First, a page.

The term sparse, as you mention, refers to the fact that some "signal", usually represented by a vector $x$ contains mostly zero or negligible values and only a few non-zero or significant values. In fact, the situation with neglible vs significant values which is not strictly sparse is often referred to as "compressible", see e.g. Candès & Wakin 2008 (you can easily search for an openly accessible PDF of that paper).
Without knowing the literature you are referring to I can only make some guesses, but in general this is what I would assume:
- The channel being sparse usually means that its (discrete) impulse response is sparse. In the case of speech recording, my guess is that they assume the impulse response from the speech source to the microphone can be modelled as a few distinct reflections of the sound off the surrounding walls.
- A signal in general is sparse whenever you can find a sparse representation of it in some dictionary. That is, if we have some signal $x$, it is not necessarily $x$ itself that has to consist of only a few non-zero coefficients and a large number of zeros. Whenever we can find some "dictionary" $D$ such that $$x = D z$$ where $z$ is a sparse vector, we can say that $x$ has a sparse representation and compressed sensing can in principle work.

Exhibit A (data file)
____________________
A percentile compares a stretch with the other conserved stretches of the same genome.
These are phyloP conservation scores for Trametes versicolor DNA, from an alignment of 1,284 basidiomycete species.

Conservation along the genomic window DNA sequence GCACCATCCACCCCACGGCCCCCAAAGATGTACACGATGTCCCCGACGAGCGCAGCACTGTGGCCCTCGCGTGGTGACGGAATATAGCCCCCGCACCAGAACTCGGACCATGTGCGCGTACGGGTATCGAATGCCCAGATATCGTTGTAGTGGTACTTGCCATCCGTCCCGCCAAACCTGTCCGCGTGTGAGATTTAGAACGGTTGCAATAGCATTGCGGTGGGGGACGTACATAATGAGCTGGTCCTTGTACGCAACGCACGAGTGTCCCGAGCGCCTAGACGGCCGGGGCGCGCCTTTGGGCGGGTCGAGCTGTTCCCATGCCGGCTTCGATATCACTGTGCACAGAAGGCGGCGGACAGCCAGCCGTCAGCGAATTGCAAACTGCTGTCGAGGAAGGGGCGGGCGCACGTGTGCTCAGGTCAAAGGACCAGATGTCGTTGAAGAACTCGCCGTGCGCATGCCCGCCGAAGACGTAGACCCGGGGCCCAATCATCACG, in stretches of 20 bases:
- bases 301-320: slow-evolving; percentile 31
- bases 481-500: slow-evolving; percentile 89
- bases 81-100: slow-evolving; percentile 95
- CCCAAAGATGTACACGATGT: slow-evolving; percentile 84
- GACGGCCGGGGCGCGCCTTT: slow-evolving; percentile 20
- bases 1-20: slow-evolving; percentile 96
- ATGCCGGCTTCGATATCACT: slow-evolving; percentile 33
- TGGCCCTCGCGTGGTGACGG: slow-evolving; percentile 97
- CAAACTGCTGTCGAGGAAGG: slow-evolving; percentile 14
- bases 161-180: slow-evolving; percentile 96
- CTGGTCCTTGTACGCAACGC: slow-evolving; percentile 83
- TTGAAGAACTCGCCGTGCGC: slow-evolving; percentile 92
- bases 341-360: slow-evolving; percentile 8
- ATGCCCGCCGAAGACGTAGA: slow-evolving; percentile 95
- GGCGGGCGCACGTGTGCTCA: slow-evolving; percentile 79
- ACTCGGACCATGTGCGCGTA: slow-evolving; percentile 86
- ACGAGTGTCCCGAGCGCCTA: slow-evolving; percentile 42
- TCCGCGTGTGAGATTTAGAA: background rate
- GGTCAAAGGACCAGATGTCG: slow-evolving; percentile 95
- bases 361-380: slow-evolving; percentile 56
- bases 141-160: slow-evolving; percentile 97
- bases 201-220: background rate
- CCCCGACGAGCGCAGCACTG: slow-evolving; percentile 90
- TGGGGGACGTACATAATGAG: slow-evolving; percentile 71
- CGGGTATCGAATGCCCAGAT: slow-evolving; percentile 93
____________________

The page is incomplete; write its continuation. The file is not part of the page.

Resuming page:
- The term compressed sensing, very generally, can be used whenever you are trying to solve an under-determined system of linear equations $$y = M x = M D z = A z,$$ where $A$ is $M \times N$, where $M<N$ and you exploit the fact that you can actually solve it because you know that the number $K$ of non-zero coefficients in $z$ is $K<M$ (simplified - $M$ has to be $O(K \log N)$. It can be applicable to input and channel alike, depending on which one is assumed sparse. The signal model used for reconstruction of the sparse quantity just has to be posed accordingly, whether it is the speech signal or the channel through which it is recorded that is assumed sparse.
It seems you are being confused by the fact you have most often seen compressed sensing applied to the recorded signal so that $x$ above is the speech recorded by the microphone and the impulse response would then be represented by the measurement matrix $M$ above or, using the variable $H$ - for impulse response matrix - instead: $$y = H x$$ In the case you mention it sounds as if the channel may be what they are interested in sensing instead. I that case one could imagine recording a known signal $x$ in order to estimate the channel (impulse responce), in which case we can swap the roles of channel and signal and instead use the following signal model: $$y = X h$$ to be able to estimate the (sparse) channel $h$ from measurements $y$ and our known speech signal $x$ used to compose the Hankel matrix $X$.